Junior Fairplay - "End Of Love" (Roy Of The Ravers remix 2) (4:46)
Freeform Five - "Throwing Stones" (Jamie Paton remix) (7:23)
Red Axes - "Waiting For A Surprise" (Kris Baha remix) (7:21)
Bal5000 - "Kids" (7:26)
Review: (Emotional) Especial heralds its 30th release with a killer package from an all-star cast that takes in label regulars and newcomers alike. The vibe starts heated and heavy with modern acid champ Roy Of The Ravers taking a blunt instrument or two to Junior Fairplay's "End Of Love," firing off the kind of bludgeoning b-line and fizzing drums that makes his direct approach to the dancefloor so potent. It's somewhat surprising to see Freeform Five pop up on this 12", but Jamie Paton's remix of "Throwing Stones" sounds utterly natural in the habitat - a brooding, simmering trip shot through with noirish synths. Kris Baha gets busy with Red Axes' "Waiting For A Surprise," twisting out an exotic bubbler perfect for the low tempo chugging crowd, and then Bal5000 wraps things up with the gorgeous electro-disco delights of "Kids".
Review: A new concept here for Berlin based disco/house label founded by Deep88: 12Records. On Underground Is The New Upperclass EP, the title says it all: here are four emerging artists with their fresh and natural idea of house music that's keeping it real: no pictures, no posers. From Rhythm 2 Soul's tribute to 808 State on "Soul Catcher" and the gritty lo-slung acid of Colkin's "Boston Illegal" on the A side. The flip features the sensual and evocative deepness of Modena's MHCrew with "I Remember Aus" (featuring Krabah) and lastly PTR Zoo with the neon-lit "Lombok" taking its cues from hip-house and new jack swing.
Review: 124 Recordings know how to put together a deep house compilation, and they're sounding fierce on this latest, appropriately titled Levels Up. The jams come heavy and funky from a range of on-point operators, leading in with Tom Jay's quintessential New Jersey bump n grind on "Hanging On". David Moran is a little more shadowy but no less groovesome, while Nicola Brusegan takes things on a sweet and smooth tip. Across the whole double pack there are classically informed jams to satisfy the most weary deep house heads, but keep an ear out for the old-school flavoured heft of Freak D's "Power Of Bass", which should get some seriously jacking airtime in the right kind of dance.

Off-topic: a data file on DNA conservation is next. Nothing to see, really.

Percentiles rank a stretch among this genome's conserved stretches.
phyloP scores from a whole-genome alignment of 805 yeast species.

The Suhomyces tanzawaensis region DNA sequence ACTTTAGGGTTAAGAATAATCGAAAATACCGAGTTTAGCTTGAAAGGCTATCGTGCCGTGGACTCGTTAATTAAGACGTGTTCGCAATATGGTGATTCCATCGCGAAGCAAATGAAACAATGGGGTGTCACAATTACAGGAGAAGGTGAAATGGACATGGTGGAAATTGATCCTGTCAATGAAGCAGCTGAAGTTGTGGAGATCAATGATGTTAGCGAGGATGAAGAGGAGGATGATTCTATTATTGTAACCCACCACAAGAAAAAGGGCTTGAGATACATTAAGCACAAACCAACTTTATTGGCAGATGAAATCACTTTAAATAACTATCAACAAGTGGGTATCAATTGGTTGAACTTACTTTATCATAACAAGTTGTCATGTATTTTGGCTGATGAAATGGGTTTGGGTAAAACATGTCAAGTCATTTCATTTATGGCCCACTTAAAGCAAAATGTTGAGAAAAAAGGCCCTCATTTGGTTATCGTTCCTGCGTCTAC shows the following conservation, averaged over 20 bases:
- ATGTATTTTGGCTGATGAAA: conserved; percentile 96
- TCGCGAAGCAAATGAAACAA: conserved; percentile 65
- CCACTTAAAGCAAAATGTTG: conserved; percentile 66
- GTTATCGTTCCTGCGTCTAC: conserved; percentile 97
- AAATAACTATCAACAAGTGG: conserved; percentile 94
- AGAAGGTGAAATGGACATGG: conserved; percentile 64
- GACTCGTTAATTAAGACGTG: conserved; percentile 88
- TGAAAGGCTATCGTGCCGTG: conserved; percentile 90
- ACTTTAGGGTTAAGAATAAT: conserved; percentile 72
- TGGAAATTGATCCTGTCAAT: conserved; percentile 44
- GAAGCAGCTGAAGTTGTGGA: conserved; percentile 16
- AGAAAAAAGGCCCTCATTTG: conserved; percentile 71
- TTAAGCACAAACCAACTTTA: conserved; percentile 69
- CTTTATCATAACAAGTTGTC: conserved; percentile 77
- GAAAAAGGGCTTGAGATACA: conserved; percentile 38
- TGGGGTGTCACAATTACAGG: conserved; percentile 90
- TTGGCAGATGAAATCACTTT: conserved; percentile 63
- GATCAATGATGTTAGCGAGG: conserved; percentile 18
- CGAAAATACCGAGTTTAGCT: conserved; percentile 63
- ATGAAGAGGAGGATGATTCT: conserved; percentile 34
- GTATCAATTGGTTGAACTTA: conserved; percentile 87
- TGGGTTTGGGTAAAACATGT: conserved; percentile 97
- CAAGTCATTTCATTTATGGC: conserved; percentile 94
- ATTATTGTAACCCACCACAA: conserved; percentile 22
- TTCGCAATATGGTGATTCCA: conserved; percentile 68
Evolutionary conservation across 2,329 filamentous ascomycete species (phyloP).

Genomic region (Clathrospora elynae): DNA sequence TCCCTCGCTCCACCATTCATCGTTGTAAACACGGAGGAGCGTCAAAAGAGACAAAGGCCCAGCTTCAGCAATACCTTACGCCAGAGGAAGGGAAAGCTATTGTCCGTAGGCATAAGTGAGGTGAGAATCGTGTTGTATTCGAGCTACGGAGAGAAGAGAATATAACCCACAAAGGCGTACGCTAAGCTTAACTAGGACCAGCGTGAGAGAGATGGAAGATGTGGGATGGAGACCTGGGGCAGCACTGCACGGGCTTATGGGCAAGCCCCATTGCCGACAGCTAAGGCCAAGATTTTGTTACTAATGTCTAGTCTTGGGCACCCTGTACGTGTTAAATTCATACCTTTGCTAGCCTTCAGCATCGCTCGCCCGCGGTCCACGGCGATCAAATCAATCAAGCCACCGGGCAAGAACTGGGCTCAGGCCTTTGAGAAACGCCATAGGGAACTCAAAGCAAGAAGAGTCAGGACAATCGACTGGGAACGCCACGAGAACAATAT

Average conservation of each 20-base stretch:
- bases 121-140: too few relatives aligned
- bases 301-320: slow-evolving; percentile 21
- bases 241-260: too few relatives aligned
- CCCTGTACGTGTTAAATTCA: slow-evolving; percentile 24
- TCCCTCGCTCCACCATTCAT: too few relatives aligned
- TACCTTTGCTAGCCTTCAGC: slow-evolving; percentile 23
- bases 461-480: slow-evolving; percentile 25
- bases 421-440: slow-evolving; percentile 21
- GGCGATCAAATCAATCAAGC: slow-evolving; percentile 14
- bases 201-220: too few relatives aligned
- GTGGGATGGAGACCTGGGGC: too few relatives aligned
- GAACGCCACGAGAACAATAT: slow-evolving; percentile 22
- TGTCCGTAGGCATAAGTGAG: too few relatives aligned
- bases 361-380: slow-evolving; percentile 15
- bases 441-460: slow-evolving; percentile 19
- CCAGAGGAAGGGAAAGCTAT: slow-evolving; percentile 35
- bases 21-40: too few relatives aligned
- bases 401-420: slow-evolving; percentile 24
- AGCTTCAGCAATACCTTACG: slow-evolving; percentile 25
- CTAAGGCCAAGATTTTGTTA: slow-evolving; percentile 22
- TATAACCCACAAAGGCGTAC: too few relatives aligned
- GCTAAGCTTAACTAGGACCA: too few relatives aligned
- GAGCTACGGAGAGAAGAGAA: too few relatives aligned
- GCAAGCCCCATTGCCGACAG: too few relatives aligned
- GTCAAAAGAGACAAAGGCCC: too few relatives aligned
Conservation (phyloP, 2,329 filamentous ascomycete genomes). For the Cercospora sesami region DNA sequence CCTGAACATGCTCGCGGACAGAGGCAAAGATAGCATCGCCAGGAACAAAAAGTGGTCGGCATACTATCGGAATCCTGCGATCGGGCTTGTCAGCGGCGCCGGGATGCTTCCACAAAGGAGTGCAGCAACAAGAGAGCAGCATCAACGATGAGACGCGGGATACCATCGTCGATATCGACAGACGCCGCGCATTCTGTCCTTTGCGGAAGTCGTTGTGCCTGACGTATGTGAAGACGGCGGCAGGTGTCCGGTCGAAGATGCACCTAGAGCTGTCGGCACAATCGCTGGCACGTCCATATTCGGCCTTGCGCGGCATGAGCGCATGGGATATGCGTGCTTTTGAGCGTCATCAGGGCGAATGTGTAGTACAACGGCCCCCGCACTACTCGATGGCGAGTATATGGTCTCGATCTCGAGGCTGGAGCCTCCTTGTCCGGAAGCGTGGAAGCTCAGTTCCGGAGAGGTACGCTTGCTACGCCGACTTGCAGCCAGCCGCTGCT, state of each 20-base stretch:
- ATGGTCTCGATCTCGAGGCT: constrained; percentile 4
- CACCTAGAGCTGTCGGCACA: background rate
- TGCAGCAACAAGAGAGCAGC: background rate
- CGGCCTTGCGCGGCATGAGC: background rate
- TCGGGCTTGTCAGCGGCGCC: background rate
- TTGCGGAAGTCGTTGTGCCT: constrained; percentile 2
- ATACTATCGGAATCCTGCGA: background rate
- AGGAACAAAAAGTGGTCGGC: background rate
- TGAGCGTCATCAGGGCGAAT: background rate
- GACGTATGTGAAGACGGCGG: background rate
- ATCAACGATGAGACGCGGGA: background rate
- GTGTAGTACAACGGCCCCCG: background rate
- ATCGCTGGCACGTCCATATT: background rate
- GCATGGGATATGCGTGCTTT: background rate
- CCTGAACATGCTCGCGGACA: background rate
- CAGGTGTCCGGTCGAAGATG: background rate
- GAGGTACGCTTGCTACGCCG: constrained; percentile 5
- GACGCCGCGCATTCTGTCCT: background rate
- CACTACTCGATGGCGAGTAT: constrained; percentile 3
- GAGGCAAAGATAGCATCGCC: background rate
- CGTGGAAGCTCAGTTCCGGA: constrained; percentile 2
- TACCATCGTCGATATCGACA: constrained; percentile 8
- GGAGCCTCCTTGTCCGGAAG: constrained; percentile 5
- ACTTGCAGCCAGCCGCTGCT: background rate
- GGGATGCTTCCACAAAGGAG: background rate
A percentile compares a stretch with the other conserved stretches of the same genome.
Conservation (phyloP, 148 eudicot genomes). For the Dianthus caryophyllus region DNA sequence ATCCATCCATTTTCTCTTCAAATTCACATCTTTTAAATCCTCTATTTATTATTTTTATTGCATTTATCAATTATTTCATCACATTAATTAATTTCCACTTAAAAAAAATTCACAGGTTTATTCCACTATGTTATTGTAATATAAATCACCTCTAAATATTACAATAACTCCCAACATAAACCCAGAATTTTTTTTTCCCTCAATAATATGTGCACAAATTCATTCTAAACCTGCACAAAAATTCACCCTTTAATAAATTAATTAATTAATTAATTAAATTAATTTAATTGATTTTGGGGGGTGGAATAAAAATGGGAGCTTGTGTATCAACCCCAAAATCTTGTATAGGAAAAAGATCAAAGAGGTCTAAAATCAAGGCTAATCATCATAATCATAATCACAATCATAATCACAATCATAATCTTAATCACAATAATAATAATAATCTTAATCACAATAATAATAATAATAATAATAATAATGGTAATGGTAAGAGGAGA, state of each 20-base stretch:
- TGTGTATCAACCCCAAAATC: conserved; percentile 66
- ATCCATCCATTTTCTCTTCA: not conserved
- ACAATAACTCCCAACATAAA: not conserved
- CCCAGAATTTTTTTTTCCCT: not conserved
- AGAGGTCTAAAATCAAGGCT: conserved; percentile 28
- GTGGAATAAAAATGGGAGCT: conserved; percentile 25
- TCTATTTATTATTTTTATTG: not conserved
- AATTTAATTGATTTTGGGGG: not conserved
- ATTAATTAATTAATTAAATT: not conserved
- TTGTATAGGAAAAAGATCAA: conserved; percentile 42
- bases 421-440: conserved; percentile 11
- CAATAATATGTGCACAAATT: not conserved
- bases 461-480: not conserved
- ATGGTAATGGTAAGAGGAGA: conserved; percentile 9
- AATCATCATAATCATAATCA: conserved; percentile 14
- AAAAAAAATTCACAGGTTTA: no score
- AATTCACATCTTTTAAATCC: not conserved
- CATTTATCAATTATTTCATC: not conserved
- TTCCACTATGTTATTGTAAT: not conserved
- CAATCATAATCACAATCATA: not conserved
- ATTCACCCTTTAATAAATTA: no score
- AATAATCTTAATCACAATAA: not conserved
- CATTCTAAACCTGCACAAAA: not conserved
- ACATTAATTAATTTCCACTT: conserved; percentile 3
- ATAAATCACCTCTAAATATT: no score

Review: Harlem NYC based 13th Hour return with more music for the witching hour on their third release, after having previously shown off great grooves by Belgian Ricky Razu, Tbilisi's Hamatsuki and local lad M. Vaughan. This time round they have decided to focus on two select talents, with the A side being taken care of by Colombia's Felipe Gordon. He takes a break from the three-piece Mercury to deliver the Jazzmatazz inspired cut "I'll Become Blue" and the dusty, emotive deepness of "The Last Time I Saw You". On the flip, things start to heat up with Australian Loure (Apparel/Slothboogie Jamz) who serves up some sexy late mood lighting on "So Dive" and vocal-led cut "Club Shade".
Review: Sometimes the road gets too rough. Sometimes you just have to annihilate a punching bag due to the high levels of gully coming into your ears. Whatever you do when things get too stinky, however you deal with the body-blowing pressure of absolutely foul tracks, we know you're going to do it to this new EP from Perez who is on such a roll right now it's crazy. Following his dubstep EP "Last Rites" comes this awesome back-to-dnb-grit session. Opener "Trinity" is just utter high voltage darkness, "Phantonym" takes things even deeper with some proper gruesome bass bubbles while "SWRV" takes us back to Alix's soulful side and "Vibrations" plays the perfect game of contrasts and shade. What an EP.
Review: 18 year-old Marvin Jupiter makes his bow on 2000 Black, serving up a track that effortlessly joins the dots between the bass-heavy weight of trap, indigenous South African rhythms, bustling West London broken beat and the synth-fired jazz-funk goodness of Herbie Hancock. The fact that such a young debutant is able to distill these influences into a brilliant, futurist house cut is, quite frankly, incredible. Dego and Lord's flipside revision is equally as tasty, too. Drawing on the track's bruk and jazz-funk inspirations while adding funky new Clavinet and guitar motifs, the West London stalwarts serve up a loose and groovy peak-time interpretation that should excite all those who like their beats broken and their basslines chunky.
Review: It's already been a great year for Kaidi Tatham, whose summer album "It's A World Before You" on First Word remains one of our favourite full-length sets of 2018. He's in great form once again on this follow-up EP for the 2000 Black imprint he co-helms with pal Dego. All four tracks bristle with his signature jazz-funk focused synthesizer solos and Herbie Hancock style flourishes, as well as plenty of sweaty, floor-friendly broken beats. Killer dancefloor thrills come in the shape of opener "Freddie Can't Run Away" (it's very reminiscent of his 2000s work as Agent K) and "Is Crimbo Really Here", while "But You Bring It Up" and standout "In My Life" both explore slower, deeper and more musically intricate pastures.